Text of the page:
Global audiences generally know Hong Kong for its cosmopolitan status as a world financial hub. The autonomous region of China boasts well-heeled expats, professionals, and tycoons that fill its luxury shopping malls and many Michelin-starred restaurants. But beneath this gilded surface lie sky-high housing prices and rampant wealth inequality. Nowhere is this more visible than under the humble golden arches. Many McDonald’s outlets are open 24/7, making them a common option for Hong Kong’s homeless to rest in at night.
Danny Wong Hing Fan’s directorial debut I’m Livin’ It (Chinese: 麥路人) shines a light on these Hong Kongers who usually live in the dark. The name of the film is a play on McDonald’s jingle, “I’m Lovin’ It” (we suppose McDonalds corporate was reluctant to lend their brand to a film about homeless people).
Aaron Kwok stars as Bowen, a disgraced financier who now joins the homeless each night at a local fast food chain. We soon meet his group of “housemates”: a single mom (“Mother”) and young daughter (“Daughter”) beholden to loan sharks, a skinny man who draws caricatures (“Chatting Cheung”), an old widower who waits for his deceased wife to return (“Uncle Wait”), and a young runaway boy (Sam Chai). Perhaps as if to highlight the anonymity of Hong Kong’s homeless, most of the fast food chain’s “residents” are only ever referred to by their nicknames.
The Value of Human Relations
Bowen’s “housemates” affectionately call him “Brother Bo”—and for good reason. He takes Sam Chai under his wing by helping him find odd jobs to make money, he helps Mother write letters to government social workers in English, and he stands up for Uncle Wait when a drunk man hassles him.
While Bowen is at the center of the movie’s plot, each character has their own backstories and challenges, showing us the diversity of the impoverished struggles. From stories of redemption to the sacrifices a mother is willing to make for her child, I’m Livin’ It has myriad subplots to keep the audience engaged.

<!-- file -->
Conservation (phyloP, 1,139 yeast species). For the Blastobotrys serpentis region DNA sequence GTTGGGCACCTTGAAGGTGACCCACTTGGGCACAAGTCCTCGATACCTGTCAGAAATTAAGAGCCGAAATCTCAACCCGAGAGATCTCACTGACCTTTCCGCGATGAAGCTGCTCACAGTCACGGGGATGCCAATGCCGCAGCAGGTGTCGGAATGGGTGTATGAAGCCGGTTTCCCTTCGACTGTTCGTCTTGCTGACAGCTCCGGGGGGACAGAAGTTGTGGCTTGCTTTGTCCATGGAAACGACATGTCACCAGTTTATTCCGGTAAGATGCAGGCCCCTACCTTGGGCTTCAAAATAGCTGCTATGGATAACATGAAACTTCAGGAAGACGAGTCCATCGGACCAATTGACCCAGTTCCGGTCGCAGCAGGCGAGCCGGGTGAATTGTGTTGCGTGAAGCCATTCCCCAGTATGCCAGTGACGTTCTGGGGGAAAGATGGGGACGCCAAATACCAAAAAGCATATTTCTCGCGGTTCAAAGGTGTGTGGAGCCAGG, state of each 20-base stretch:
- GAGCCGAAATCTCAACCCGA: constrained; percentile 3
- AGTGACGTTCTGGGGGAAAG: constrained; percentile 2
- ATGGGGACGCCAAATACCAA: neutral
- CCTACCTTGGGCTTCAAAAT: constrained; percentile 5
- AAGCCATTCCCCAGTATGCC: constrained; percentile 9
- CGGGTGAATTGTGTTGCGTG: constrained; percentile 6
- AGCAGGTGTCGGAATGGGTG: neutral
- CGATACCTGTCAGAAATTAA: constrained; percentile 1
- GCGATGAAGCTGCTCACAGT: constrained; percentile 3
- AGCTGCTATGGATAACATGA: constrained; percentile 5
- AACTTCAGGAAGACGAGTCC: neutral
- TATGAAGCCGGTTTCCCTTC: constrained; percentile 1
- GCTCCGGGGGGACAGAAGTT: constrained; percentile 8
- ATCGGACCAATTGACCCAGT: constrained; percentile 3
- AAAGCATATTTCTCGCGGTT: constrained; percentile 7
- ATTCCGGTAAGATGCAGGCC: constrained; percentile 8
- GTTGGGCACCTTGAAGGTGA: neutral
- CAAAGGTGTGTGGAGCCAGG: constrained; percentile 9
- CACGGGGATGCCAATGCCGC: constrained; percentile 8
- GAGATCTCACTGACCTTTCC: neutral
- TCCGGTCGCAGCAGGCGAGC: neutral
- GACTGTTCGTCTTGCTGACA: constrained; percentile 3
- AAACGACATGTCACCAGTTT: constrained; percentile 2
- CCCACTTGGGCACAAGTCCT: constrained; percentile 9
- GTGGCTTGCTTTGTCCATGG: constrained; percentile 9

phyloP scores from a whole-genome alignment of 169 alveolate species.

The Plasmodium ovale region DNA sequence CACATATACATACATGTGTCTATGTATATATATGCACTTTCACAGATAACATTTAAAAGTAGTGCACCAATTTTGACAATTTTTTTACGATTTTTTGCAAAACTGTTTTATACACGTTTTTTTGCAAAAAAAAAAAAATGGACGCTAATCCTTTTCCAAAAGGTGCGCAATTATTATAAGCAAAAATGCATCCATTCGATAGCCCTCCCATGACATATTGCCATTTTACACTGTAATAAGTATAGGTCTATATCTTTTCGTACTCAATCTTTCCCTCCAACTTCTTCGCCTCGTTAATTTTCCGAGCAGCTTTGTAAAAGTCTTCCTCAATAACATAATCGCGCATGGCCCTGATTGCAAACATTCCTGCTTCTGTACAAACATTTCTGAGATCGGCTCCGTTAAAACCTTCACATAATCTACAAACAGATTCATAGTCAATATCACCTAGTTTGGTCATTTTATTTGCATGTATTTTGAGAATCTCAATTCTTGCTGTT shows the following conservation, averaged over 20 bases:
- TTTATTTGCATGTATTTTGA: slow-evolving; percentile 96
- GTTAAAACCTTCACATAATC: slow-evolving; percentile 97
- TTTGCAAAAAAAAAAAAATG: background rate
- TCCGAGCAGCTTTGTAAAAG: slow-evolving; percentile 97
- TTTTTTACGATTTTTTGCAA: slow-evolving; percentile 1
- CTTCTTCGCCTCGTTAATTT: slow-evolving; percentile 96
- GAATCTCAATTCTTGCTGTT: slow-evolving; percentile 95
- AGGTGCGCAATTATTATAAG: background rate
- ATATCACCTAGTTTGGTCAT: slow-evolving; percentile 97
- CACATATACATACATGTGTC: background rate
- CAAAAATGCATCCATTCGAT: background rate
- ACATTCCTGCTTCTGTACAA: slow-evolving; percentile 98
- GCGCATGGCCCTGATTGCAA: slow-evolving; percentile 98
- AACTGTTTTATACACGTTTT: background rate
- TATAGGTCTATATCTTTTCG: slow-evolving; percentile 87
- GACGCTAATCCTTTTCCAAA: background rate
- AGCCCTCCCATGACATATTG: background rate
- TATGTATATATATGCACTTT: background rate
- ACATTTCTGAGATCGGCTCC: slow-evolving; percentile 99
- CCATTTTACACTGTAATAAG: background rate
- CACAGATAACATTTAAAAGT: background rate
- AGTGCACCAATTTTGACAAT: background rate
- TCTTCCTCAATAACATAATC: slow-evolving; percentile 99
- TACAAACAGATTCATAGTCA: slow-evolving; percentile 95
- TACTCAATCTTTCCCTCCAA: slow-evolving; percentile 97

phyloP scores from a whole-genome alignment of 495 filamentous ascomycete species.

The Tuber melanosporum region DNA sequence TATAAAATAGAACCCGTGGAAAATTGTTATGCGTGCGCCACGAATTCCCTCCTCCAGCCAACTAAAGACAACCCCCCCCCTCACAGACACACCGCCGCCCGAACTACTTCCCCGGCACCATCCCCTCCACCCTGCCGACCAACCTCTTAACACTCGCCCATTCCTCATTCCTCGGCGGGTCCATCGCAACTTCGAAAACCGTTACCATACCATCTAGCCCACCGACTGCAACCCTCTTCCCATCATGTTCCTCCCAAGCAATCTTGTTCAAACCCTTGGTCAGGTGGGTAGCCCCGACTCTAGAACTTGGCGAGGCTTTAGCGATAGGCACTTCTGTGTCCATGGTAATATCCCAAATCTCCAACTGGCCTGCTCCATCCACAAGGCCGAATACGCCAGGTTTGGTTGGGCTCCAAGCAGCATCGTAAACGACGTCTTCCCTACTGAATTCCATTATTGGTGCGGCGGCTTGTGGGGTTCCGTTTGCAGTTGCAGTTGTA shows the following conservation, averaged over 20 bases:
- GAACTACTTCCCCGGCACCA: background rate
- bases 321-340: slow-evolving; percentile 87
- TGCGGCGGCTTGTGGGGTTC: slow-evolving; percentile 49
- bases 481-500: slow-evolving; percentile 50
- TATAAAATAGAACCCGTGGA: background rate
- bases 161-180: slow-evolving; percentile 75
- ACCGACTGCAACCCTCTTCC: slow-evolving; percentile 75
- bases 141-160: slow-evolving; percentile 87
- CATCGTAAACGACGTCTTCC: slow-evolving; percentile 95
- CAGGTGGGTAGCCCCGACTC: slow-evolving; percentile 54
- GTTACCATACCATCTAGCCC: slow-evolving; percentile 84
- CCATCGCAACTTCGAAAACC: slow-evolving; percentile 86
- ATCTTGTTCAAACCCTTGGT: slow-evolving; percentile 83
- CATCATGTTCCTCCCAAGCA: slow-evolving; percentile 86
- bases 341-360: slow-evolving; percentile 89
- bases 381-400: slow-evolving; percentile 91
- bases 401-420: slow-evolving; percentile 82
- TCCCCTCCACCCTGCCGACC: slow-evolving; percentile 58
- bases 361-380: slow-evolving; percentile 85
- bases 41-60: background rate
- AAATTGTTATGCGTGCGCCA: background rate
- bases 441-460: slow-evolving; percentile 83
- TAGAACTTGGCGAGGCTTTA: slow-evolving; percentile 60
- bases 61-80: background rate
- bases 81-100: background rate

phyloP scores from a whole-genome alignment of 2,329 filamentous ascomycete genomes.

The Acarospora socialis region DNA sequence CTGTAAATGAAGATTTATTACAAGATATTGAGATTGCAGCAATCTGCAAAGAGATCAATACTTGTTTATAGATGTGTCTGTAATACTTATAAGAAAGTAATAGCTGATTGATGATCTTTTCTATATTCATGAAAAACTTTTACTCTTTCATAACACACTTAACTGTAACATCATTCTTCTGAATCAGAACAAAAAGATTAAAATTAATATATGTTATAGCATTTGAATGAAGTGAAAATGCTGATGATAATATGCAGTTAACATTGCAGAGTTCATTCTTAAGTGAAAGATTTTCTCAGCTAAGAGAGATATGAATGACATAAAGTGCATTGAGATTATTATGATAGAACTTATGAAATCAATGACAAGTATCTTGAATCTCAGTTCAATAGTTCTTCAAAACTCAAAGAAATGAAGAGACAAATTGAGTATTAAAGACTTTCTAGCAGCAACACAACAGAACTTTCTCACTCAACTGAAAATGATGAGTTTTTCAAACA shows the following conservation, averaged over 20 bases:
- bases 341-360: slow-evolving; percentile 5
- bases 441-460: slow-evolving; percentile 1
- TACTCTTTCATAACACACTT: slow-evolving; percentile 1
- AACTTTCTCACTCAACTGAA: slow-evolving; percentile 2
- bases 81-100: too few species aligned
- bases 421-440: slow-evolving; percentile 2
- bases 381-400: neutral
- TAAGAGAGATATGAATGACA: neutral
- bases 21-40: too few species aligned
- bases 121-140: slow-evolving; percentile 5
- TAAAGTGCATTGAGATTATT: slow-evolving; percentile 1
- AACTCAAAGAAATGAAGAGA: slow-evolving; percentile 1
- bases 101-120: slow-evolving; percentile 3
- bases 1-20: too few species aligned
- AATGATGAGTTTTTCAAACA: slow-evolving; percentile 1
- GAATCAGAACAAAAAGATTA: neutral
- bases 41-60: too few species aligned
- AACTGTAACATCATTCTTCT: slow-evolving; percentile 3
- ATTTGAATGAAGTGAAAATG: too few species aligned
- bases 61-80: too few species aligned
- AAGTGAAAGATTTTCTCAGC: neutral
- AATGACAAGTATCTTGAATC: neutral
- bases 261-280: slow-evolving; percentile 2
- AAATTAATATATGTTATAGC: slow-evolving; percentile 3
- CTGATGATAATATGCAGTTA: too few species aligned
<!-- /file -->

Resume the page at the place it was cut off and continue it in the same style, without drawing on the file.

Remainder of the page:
While multiple subplots can be distracting, I’m Livin’ It ties everything together with a common theme—the value of human relationships. Bowen reflects on advice that one of his former financial clients gave him: “emotional investments cost the least and pay the highest rate of returns.”
I’m Livin’ It constantly reminds us of the value of emotional wealth over material wealth. Bowen is completely broke, yet he is never short on friends to call on for favors from in a time of hardship. None of his friends are particularly well off, but their kindness for one another reminds us that sometimes those who have the least (materially) are the most generous.
In preparation for making the film, director Wong and his scriptwriter Ja Poon didn’t just interview homeless people in Hong Kong—they actually spent time volunteering as social workers.
“It would be awkward if we’re saying that we want to shoot movies [when talking to them],” Wong said. “We love to do volunteering. We’ve met this group of people a lot and talked to them.”
In the process of volunteering, Wong gained a greater understanding of the struggles that the homeless face. Through the film, he hopes to challenge some of society’s prejudices against the late-night dwellers of McDonald’s.
“I want more people to be aware that a group of people like this exists,” Wong said. “Sometimes you may think those people are quite annoying as they live there during night time. For those who’ve watched the movie, they can figure out that the homeless people actually don’t want to stay there, but they have no choice. It’s better than just sleeping on the street.”
Hopes for Hong Kong Cinema
Hong Kong punches above its weight when it comes to the cinematic world. From kung-fu movies to triad criminal dramas, Hong Kong is a cinematic heavyweight on the world stage. However, the city’s more quiet personal dramas tend to be outshined by faster-paced, adrenaline-rushing action films at the box office.
That’s a shame, because some of Hong Kong’s best movies are personal dramas. This is one challenge that Wong hopes to tackle in his future work.
“[My next movie] will be more like a drama. It’s not going to be ‘shooting’ or ‘kung fu’,” Wong said. “If you shoot an action movie, it’s often about the movement and sense of excitement. I hope my audience can watch a movie peacefully, and understand what the director is trying to convey.”
Indeed, it’s human emotions and stories that are more relatable for global audiences—not fists of fury or gangster turf wars. Global audiences will find it easier to empathize with the struggles of average people like Bowen trying to get by, rather than with Ip Man (however entertaining his films might be).
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I’m Livin’ It (Chinese: 麦路人) —Hong Kong. Dialog in Cantonese Chinese. Directed by Danny Wong Hing Fan. Running time 1hr 54min. Screened December 10, 2019 at the Macau International Film Festival. Starring Aaron Kwok, Miriam Yeung, Alex Man, Nina Paw, and Cheung Tat-ming.